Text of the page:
The Challenge of Finding Effective Treatment
Major Depressive Disorder (MDD) is typically treated through medication, talk therapy – or a combination of the two.
The STAR*D trial, which evaluated depression treatment, found that fewer than 40% of the participants achieved depression remission after several weeks of the first medication protocol. Further, subsequent depression treatments saw even less of a chance for remission: only 31% achieved remission after the second treatment, 14% after the third and 13% after the fourth.
“The trial-and-error process is where patients lose confidence. They also lose time and the opportunity to make good memories when they are feeling bad and you are experimenting with different medications,” says Dr. Ada N. Ifesinachukwu, MD.
The GeneSight Mental Health Monitor found that of Americans aged 65 or older who have taken antidepressants, 60% have had to switch to a different medication due to medication failure and three in four respondents needed to try more than one antidepressant during their treatment.
As someone 65 plus, Doreen shared how frustrating – and frightening – the trial-and-error process was.
“I began to see one doctor, then another, to help deal with my depression. They tried many, many different medications and none seemed to work. The medications made me worse and worse,” Doreen said. “I was getting frightened and was having to go to the hospital. I felt my psychiatrists wouldn’t listen to me – they just keep changing the medicines.”
Doreen’s doctor ordered the GeneSight test, which analyzes how a person’s genes may affect their outcomes with medications commonly prescribed to treat depression, anxiety, ADHD and other psychiatric conditions. The test provides the doctor with information about which medications may require dose adjustments, may be less likely to work, or may have an increased risk of side effects based on the patient’s genetic makeup.
“You know how you use a map to go on a journey? It was almost like the test helped my doctor create a map, and I felt for the first time like I had a clear path to getting better,” said Doreen. “I started feeling great. I got back to smiling, being happy and laughing again. I got back to being me.”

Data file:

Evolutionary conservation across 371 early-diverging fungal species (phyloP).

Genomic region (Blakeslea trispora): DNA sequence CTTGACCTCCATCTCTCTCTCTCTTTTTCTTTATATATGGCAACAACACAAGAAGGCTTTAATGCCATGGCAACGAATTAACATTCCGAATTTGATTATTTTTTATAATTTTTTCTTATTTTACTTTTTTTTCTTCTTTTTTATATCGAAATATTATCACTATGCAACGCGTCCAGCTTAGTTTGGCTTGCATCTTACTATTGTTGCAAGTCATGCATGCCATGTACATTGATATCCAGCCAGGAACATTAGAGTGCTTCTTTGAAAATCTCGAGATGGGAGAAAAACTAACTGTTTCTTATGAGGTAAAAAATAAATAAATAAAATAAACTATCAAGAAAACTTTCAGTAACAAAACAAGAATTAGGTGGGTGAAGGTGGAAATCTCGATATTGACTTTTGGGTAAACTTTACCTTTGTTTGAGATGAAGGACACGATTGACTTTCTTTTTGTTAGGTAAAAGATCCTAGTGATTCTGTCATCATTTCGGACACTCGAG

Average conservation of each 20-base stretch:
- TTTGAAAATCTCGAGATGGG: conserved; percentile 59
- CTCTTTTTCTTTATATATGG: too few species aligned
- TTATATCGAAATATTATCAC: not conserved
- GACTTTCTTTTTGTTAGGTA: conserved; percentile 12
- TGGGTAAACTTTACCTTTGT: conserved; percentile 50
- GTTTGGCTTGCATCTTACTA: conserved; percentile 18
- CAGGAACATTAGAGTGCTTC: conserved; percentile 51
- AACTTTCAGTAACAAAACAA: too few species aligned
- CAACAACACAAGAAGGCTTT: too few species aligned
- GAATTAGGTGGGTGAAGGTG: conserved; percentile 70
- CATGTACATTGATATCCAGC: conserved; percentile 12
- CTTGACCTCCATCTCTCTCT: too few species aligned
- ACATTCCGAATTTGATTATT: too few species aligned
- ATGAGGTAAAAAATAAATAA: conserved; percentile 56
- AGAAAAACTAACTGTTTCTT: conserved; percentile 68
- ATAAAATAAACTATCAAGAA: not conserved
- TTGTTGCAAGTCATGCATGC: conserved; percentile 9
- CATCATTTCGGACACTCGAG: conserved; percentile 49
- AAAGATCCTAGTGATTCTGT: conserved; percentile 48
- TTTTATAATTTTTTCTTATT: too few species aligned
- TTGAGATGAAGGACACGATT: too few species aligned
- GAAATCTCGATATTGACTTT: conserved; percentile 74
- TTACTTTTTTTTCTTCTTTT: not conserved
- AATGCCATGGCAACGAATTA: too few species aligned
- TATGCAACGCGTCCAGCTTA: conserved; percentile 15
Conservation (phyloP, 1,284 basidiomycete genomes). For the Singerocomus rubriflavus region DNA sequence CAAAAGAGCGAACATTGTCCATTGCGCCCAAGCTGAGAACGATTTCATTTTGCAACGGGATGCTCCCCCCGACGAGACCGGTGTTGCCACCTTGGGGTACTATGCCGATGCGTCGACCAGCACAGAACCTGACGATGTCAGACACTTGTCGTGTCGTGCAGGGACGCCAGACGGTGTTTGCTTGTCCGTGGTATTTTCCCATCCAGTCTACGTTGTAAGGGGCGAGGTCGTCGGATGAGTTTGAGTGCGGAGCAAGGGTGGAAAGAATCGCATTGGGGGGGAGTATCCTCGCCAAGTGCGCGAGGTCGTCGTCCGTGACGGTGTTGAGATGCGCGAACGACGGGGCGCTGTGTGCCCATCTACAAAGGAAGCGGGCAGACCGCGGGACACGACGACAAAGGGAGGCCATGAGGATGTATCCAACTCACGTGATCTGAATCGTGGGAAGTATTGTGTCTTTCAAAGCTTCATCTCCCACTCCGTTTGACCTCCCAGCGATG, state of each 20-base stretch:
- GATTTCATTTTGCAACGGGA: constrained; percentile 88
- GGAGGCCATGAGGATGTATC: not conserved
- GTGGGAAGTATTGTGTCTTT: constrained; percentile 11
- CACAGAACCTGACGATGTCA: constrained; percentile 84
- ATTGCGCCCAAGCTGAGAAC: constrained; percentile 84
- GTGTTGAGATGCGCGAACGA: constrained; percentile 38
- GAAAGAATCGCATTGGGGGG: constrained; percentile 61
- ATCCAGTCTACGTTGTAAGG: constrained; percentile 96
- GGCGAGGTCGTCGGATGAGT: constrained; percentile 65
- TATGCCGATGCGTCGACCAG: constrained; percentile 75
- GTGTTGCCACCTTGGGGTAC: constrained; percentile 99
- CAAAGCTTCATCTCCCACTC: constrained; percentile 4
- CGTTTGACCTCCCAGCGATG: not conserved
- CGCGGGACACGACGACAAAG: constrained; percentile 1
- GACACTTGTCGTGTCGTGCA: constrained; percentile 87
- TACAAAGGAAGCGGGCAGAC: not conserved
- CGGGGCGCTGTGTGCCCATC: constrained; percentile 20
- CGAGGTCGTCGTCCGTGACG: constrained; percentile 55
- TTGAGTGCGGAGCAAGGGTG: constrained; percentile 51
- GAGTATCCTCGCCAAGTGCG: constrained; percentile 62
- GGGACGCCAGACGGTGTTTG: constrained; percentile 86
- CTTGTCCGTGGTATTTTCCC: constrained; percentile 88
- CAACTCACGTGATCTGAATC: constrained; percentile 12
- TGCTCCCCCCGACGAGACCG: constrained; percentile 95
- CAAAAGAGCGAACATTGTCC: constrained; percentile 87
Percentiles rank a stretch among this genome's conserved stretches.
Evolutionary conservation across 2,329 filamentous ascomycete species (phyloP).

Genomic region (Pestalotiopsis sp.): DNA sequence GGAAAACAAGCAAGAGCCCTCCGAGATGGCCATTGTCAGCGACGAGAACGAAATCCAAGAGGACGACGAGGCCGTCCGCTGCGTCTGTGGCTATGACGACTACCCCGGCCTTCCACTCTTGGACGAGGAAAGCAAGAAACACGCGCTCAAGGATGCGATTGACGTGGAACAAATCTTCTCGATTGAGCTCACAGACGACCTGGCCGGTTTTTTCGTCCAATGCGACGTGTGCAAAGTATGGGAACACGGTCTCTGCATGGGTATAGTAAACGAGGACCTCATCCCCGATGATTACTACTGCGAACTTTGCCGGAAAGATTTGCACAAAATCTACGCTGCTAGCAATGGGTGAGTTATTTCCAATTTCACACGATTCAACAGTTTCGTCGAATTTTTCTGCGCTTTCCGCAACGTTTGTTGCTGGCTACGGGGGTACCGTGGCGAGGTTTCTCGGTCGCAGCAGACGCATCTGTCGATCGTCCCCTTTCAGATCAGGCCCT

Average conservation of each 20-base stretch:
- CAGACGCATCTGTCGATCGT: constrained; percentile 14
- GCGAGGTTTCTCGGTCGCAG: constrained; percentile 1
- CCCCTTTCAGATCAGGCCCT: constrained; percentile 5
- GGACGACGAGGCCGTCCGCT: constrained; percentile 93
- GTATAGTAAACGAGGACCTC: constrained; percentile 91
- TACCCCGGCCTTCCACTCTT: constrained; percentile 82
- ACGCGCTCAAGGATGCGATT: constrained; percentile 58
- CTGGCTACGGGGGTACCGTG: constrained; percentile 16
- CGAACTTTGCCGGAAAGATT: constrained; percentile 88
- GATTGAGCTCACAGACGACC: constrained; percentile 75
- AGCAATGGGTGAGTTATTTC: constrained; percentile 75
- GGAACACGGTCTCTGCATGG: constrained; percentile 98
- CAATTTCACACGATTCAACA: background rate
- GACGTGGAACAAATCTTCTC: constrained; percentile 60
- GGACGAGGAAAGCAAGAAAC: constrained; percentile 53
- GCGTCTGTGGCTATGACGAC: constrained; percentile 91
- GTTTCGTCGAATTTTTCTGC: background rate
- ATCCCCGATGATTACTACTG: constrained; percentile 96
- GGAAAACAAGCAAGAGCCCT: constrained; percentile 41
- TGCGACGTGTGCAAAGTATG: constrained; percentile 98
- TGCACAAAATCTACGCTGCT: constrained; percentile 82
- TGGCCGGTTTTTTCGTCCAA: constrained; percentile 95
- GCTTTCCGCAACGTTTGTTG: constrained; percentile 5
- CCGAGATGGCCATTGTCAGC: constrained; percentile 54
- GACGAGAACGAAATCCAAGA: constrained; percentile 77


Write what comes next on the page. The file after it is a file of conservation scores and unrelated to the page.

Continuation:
Dennis also improved significantly after his doctor used his GeneSight test to prescribe a new antidepressant. He said that after “getting on medication that helped me, I feel like I was reborn. I am me again. I am amazed. And I am grateful.”
Finding the Way Back to Feeling Normal
Based on the results of the GeneSight Mental Health Monitor, it becomes clear that the impact of depression on the lives of depressed people is multifaceted. People with depression need a clear path to healing, so they can return to their normal lives as quickly and effectively as possible.
For more information about the GeneSight Mental Health Monitor, please read our news release here.
Our articles are for informational purposes only and are reviewed by our Medical Information team, which includes PharmDs, MDs, and PhDs. Do not make any changes to your current medications or dosing without consulting your healthcare provider.
The GeneSight test must be ordered by and used only in consultation with a healthcare provider who can prescribe medications. As with all genetic tests, the GeneSight test results have limitations and do not constitute medical advice. The test results are designed to be just one part of a larger, complete patient assessment, which would include proper diagnosis and consideration of your medical history, other medications you may be taking, your family history, and other factors.
If you are a healthcare provider and interested in learning more about the GeneSight test, please call us at 855.891.9415. If you are a patient, please talk with your doctor to see if the GeneSight test may be helpful.